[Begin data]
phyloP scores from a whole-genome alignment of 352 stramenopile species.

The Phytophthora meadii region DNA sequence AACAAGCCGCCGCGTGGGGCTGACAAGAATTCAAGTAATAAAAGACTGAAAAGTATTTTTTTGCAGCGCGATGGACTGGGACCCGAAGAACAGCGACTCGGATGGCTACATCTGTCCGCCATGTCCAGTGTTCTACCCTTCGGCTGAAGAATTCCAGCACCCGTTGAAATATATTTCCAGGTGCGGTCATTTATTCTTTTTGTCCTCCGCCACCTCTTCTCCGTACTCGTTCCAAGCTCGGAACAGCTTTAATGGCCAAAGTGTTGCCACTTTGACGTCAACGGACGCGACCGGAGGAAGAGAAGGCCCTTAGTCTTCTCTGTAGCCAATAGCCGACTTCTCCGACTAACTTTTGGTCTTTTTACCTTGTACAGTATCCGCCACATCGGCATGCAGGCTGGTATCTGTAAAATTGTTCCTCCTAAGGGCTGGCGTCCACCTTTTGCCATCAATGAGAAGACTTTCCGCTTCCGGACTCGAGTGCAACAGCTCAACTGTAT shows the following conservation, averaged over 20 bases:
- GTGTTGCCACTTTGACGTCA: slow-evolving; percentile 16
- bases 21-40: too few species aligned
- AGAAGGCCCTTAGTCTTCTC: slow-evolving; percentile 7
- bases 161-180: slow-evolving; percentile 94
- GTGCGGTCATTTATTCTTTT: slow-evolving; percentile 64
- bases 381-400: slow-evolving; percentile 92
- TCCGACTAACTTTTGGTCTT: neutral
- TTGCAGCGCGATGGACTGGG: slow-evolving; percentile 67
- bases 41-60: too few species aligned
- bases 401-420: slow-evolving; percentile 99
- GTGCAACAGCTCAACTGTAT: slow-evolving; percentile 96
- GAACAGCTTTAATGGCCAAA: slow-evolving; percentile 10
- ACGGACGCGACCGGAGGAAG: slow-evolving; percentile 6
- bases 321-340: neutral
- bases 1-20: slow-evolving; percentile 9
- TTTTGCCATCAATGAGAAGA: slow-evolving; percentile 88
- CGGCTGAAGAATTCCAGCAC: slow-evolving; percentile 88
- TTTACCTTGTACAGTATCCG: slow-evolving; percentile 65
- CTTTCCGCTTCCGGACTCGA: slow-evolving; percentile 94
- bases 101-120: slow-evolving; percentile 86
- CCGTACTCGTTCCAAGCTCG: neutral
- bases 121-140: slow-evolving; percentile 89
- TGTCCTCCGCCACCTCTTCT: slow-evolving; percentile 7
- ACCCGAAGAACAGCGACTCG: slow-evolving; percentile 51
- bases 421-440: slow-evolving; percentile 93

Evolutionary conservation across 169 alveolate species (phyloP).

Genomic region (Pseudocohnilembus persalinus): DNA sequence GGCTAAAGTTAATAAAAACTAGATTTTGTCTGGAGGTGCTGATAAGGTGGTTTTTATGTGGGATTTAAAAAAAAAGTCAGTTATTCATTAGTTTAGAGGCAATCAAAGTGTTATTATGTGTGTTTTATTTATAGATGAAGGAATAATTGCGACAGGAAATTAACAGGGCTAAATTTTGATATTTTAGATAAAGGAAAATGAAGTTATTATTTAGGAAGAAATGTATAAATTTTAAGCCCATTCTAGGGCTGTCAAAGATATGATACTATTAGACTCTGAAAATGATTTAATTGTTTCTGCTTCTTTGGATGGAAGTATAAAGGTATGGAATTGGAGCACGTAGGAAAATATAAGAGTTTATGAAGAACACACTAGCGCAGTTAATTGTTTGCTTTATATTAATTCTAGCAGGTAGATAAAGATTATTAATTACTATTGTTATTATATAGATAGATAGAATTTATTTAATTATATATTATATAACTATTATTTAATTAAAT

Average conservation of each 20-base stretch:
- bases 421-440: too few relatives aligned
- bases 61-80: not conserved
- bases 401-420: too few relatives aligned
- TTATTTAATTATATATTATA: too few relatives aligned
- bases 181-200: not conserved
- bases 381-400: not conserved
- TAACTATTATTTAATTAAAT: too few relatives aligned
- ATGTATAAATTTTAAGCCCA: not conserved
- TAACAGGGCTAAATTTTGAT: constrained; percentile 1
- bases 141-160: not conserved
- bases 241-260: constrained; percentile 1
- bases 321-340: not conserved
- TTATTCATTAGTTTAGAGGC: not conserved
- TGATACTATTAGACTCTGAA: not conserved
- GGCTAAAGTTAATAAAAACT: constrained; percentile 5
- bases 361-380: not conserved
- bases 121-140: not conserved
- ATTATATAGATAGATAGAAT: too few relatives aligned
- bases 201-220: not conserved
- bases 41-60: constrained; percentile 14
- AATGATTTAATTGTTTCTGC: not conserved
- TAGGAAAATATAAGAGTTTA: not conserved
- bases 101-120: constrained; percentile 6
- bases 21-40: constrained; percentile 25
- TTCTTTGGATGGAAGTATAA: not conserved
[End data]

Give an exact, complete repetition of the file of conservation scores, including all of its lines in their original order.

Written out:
phyloP scores from a whole-genome alignment of 352 stramenopile species.

The Phytophthora meadii region DNA sequence AACAAGCCGCCGCGTGGGGCTGACAAGAATTCAAGTAATAAAAGACTGAAAAGTATTTTTTTGCAGCGCGATGGACTGGGACCCGAAGAACAGCGACTCGGATGGCTACATCTGTCCGCCATGTCCAGTGTTCTACCCTTCGGCTGAAGAATTCCAGCACCCGTTGAAATATATTTCCAGGTGCGGTCATTTATTCTTTTTGTCCTCCGCCACCTCTTCTCCGTACTCGTTCCAAGCTCGGAACAGCTTTAATGGCCAAAGTGTTGCCACTTTGACGTCAACGGACGCGACCGGAGGAAGAGAAGGCCCTTAGTCTTCTCTGTAGCCAATAGCCGACTTCTCCGACTAACTTTTGGTCTTTTTACCTTGTACAGTATCCGCCACATCGGCATGCAGGCTGGTATCTGTAAAATTGTTCCTCCTAAGGGCTGGCGTCCACCTTTTGCCATCAATGAGAAGACTTTCCGCTTCCGGACTCGAGTGCAACAGCTCAACTGTAT shows the following conservation, averaged over 20 bases:
- GTGTTGCCACTTTGACGTCA: slow-evolving; percentile 16
- bases 21-40: too few species aligned
- AGAAGGCCCTTAGTCTTCTC: slow-evolving; percentile 7
- bases 161-180: slow-evolving; percentile 94
- GTGCGGTCATTTATTCTTTT: slow-evolving; percentile 64
- bases 381-400: slow-evolving; percentile 92
- TCCGACTAACTTTTGGTCTT: neutral
- TTGCAGCGCGATGGACTGGG: slow-evolving; percentile 67
- bases 41-60: too few species aligned
- bases 401-420: slow-evolving; percentile 99
- GTGCAACAGCTCAACTGTAT: slow-evolving; percentile 96
- GAACAGCTTTAATGGCCAAA: slow-evolving; percentile 10
- ACGGACGCGACCGGAGGAAG: slow-evolving; percentile 6
- bases 321-340: neutral
- bases 1-20: slow-evolving; percentile 9
- TTTTGCCATCAATGAGAAGA: slow-evolving; percentile 88
- CGGCTGAAGAATTCCAGCAC: slow-evolving; percentile 88
- TTTACCTTGTACAGTATCCG: slow-evolving; percentile 65
- CTTTCCGCTTCCGGACTCGA: slow-evolving; percentile 94
- bases 101-120: slow-evolving; percentile 86
- CCGTACTCGTTCCAAGCTCG: neutral
- bases 121-140: slow-evolving; percentile 89
- TGTCCTCCGCCACCTCTTCT: slow-evolving; percentile 7
- ACCCGAAGAACAGCGACTCG: slow-evolving; percentile 51
- bases 421-440: slow-evolving; percentile 93

Evolutionary conservation across 169 alveolate species (phyloP).

Genomic region (Pseudocohnilembus persalinus): DNA sequence GGCTAAAGTTAATAAAAACTAGATTTTGTCTGGAGGTGCTGATAAGGTGGTTTTTATGTGGGATTTAAAAAAAAAGTCAGTTATTCATTAGTTTAGAGGCAATCAAAGTGTTATTATGTGTGTTTTATTTATAGATGAAGGAATAATTGCGACAGGAAATTAACAGGGCTAAATTTTGATATTTTAGATAAAGGAAAATGAAGTTATTATTTAGGAAGAAATGTATAAATTTTAAGCCCATTCTAGGGCTGTCAAAGATATGATACTATTAGACTCTGAAAATGATTTAATTGTTTCTGCTTCTTTGGATGGAAGTATAAAGGTATGGAATTGGAGCACGTAGGAAAATATAAGAGTTTATGAAGAACACACTAGCGCAGTTAATTGTTTGCTTTATATTAATTCTAGCAGGTAGATAAAGATTATTAATTACTATTGTTATTATATAGATAGATAGAATTTATTTAATTATATATTATATAACTATTATTTAATTAAAT

Average conservation of each 20-base stretch:
- bases 421-440: too few relatives aligned
- bases 61-80: not conserved
- bases 401-420: too few relatives aligned
- TTATTTAATTATATATTATA: too few relatives aligned
- bases 181-200: not conserved
- bases 381-400: not conserved
- TAACTATTATTTAATTAAAT: too few relatives aligned
- ATGTATAAATTTTAAGCCCA: not conserved
- TAACAGGGCTAAATTTTGAT: constrained; percentile 1
- bases 141-160: not conserved
- bases 241-260: constrained; percentile 1
- bases 321-340: not conserved
- TTATTCATTAGTTTAGAGGC: not conserved
- TGATACTATTAGACTCTGAA: not conserved
- GGCTAAAGTTAATAAAAACT: constrained; percentile 5
- bases 361-380: not conserved
- bases 121-140: not conserved
- ATTATATAGATAGATAGAAT: too few relatives aligned
- bases 201-220: not conserved
- bases 41-60: constrained; percentile 14
- AATGATTTAATTGTTTCTGC: not conserved
- TAGGAAAATATAAGAGTTTA: not conserved
- bases 101-120: constrained; percentile 6
- bases 21-40: constrained; percentile 25
- TTCTTTGGATGGAAGTATAA: not conserved